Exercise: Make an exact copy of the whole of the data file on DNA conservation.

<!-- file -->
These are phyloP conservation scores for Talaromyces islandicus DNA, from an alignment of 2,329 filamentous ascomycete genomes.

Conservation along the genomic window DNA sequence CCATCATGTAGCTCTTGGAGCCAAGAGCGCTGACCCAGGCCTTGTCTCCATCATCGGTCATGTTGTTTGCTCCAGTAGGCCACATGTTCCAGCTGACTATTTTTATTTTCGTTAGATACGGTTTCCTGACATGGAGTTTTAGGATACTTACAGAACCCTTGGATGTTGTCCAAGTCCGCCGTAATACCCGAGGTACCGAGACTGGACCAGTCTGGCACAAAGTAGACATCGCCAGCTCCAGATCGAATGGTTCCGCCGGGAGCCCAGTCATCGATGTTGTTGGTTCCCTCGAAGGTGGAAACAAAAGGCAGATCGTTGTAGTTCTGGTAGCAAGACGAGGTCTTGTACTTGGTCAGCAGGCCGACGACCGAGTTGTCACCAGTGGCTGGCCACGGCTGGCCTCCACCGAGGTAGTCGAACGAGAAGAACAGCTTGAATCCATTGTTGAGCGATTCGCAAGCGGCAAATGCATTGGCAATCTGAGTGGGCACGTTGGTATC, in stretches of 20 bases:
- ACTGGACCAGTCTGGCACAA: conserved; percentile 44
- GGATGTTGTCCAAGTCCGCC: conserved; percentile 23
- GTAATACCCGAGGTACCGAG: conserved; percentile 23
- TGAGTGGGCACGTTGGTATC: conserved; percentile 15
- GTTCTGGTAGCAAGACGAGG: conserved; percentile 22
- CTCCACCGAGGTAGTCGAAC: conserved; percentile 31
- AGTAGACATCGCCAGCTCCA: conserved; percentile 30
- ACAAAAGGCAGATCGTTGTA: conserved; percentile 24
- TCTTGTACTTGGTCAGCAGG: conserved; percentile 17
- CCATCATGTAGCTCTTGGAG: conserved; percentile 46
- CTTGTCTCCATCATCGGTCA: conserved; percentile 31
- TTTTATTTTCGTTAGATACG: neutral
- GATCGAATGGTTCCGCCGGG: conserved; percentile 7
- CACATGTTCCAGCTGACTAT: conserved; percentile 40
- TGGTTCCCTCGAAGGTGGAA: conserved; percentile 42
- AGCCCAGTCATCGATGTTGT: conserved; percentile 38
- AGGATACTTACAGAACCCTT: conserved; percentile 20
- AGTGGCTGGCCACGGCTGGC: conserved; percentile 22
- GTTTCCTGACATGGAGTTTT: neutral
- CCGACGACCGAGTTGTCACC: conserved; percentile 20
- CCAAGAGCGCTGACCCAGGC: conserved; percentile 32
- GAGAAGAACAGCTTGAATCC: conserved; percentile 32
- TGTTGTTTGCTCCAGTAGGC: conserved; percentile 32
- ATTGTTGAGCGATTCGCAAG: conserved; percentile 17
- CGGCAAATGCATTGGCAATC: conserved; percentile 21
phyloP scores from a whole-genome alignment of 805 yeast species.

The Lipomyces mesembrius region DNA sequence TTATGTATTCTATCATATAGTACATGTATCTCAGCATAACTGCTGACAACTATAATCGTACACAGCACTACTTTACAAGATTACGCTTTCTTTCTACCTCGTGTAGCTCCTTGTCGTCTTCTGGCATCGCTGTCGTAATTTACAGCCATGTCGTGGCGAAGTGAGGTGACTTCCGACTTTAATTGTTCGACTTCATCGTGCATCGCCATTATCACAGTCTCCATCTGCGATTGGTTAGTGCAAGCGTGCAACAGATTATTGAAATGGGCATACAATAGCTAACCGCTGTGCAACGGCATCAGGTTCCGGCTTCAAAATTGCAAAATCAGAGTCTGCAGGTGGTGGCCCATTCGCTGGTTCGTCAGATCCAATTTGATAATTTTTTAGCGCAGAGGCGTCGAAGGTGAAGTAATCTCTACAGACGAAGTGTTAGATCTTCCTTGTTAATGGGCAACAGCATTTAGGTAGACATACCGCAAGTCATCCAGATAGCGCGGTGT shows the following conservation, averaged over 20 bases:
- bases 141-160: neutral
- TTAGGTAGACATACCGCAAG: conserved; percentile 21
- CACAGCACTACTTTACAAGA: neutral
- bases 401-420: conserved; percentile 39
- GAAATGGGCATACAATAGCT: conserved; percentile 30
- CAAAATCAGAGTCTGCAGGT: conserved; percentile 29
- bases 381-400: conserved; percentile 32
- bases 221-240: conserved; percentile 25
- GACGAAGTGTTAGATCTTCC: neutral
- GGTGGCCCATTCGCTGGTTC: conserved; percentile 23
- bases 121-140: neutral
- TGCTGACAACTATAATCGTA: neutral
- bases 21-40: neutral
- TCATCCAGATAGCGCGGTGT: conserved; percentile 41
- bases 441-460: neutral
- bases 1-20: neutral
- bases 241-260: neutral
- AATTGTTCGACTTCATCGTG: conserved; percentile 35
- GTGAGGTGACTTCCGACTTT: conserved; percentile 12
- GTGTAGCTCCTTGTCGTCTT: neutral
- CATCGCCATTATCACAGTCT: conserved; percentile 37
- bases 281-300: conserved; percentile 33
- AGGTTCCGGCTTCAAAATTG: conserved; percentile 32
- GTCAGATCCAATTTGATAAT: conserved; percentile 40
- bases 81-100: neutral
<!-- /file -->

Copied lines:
These are phyloP conservation scores for Talaromyces islandicus DNA, from an alignment of 2,329 filamentous ascomycete genomes.

Conservation along the genomic window DNA sequence CCATCATGTAGCTCTTGGAGCCAAGAGCGCTGACCCAGGCCTTGTCTCCATCATCGGTCATGTTGTTTGCTCCAGTAGGCCACATGTTCCAGCTGACTATTTTTATTTTCGTTAGATACGGTTTCCTGACATGGAGTTTTAGGATACTTACAGAACCCTTGGATGTTGTCCAAGTCCGCCGTAATACCCGAGGTACCGAGACTGGACCAGTCTGGCACAAAGTAGACATCGCCAGCTCCAGATCGAATGGTTCCGCCGGGAGCCCAGTCATCGATGTTGTTGGTTCCCTCGAAGGTGGAAACAAAAGGCAGATCGTTGTAGTTCTGGTAGCAAGACGAGGTCTTGTACTTGGTCAGCAGGCCGACGACCGAGTTGTCACCAGTGGCTGGCCACGGCTGGCCTCCACCGAGGTAGTCGAACGAGAAGAACAGCTTGAATCCATTGTTGAGCGATTCGCAAGCGGCAAATGCATTGGCAATCTGAGTGGGCACGTTGGTATC, in stretches of 20 bases:
- ACTGGACCAGTCTGGCACAA: conserved; percentile 44
- GGATGTTGTCCAAGTCCGCC: conserved; percentile 23
- GTAATACCCGAGGTACCGAG: conserved; percentile 23
- TGAGTGGGCACGTTGGTATC: conserved; percentile 15
- GTTCTGGTAGCAAGACGAGG: conserved; percentile 22
- CTCCACCGAGGTAGTCGAAC: conserved; percentile 31
- AGTAGACATCGCCAGCTCCA: conserved; percentile 30
- ACAAAAGGCAGATCGTTGTA: conserved; percentile 24
- TCTTGTACTTGGTCAGCAGG: conserved; percentile 17
- CCATCATGTAGCTCTTGGAG: conserved; percentile 46
- CTTGTCTCCATCATCGGTCA: conserved; percentile 31
- TTTTATTTTCGTTAGATACG: neutral
- GATCGAATGGTTCCGCCGGG: conserved; percentile 7
- CACATGTTCCAGCTGACTAT: conserved; percentile 40
- TGGTTCCCTCGAAGGTGGAA: conserved; percentile 42
- AGCCCAGTCATCGATGTTGT: conserved; percentile 38
- AGGATACTTACAGAACCCTT: conserved; percentile 20
- AGTGGCTGGCCACGGCTGGC: conserved; percentile 22
- GTTTCCTGACATGGAGTTTT: neutral
- CCGACGACCGAGTTGTCACC: conserved; percentile 20
- CCAAGAGCGCTGACCCAGGC: conserved; percentile 32
- GAGAAGAACAGCTTGAATCC: conserved; percentile 32
- TGTTGTTTGCTCCAGTAGGC: conserved; percentile 32
- ATTGTTGAGCGATTCGCAAG: conserved; percentile 17
- CGGCAAATGCATTGGCAATC: conserved; percentile 21
phyloP scores from a whole-genome alignment of 805 yeast species.

The Lipomyces mesembrius region DNA sequence TTATGTATTCTATCATATAGTACATGTATCTCAGCATAACTGCTGACAACTATAATCGTACACAGCACTACTTTACAAGATTACGCTTTCTTTCTACCTCGTGTAGCTCCTTGTCGTCTTCTGGCATCGCTGTCGTAATTTACAGCCATGTCGTGGCGAAGTGAGGTGACTTCCGACTTTAATTGTTCGACTTCATCGTGCATCGCCATTATCACAGTCTCCATCTGCGATTGGTTAGTGCAAGCGTGCAACAGATTATTGAAATGGGCATACAATAGCTAACCGCTGTGCAACGGCATCAGGTTCCGGCTTCAAAATTGCAAAATCAGAGTCTGCAGGTGGTGGCCCATTCGCTGGTTCGTCAGATCCAATTTGATAATTTTTTAGCGCAGAGGCGTCGAAGGTGAAGTAATCTCTACAGACGAAGTGTTAGATCTTCCTTGTTAATGGGCAACAGCATTTAGGTAGACATACCGCAAGTCATCCAGATAGCGCGGTGT shows the following conservation, averaged over 20 bases:
- bases 141-160: neutral
- TTAGGTAGACATACCGCAAG: conserved; percentile 21
- CACAGCACTACTTTACAAGA: neutral
- bases 401-420: conserved; percentile 39
- GAAATGGGCATACAATAGCT: conserved; percentile 30
- CAAAATCAGAGTCTGCAGGT: conserved; percentile 29
- bases 381-400: conserved; percentile 32
- bases 221-240: conserved; percentile 25
- GACGAAGTGTTAGATCTTCC: neutral
- GGTGGCCCATTCGCTGGTTC: conserved; percentile 23
- bases 121-140: neutral
- TGCTGACAACTATAATCGTA: neutral
- bases 21-40: neutral
- TCATCCAGATAGCGCGGTGT: conserved; percentile 41
- bases 441-460: neutral
- bases 1-20: neutral
- bases 241-260: neutral
- AATTGTTCGACTTCATCGTG: conserved; percentile 35
- GTGAGGTGACTTCCGACTTT: conserved; percentile 12
- GTGTAGCTCCTTGTCGTCTT: neutral
- CATCGCCATTATCACAGTCT: conserved; percentile 37
- bases 281-300: conserved; percentile 33
- AGGTTCCGGCTTCAAAATTG: conserved; percentile 32
- GTCAGATCCAATTTGATAAT: conserved; percentile 40
- bases 81-100: neutral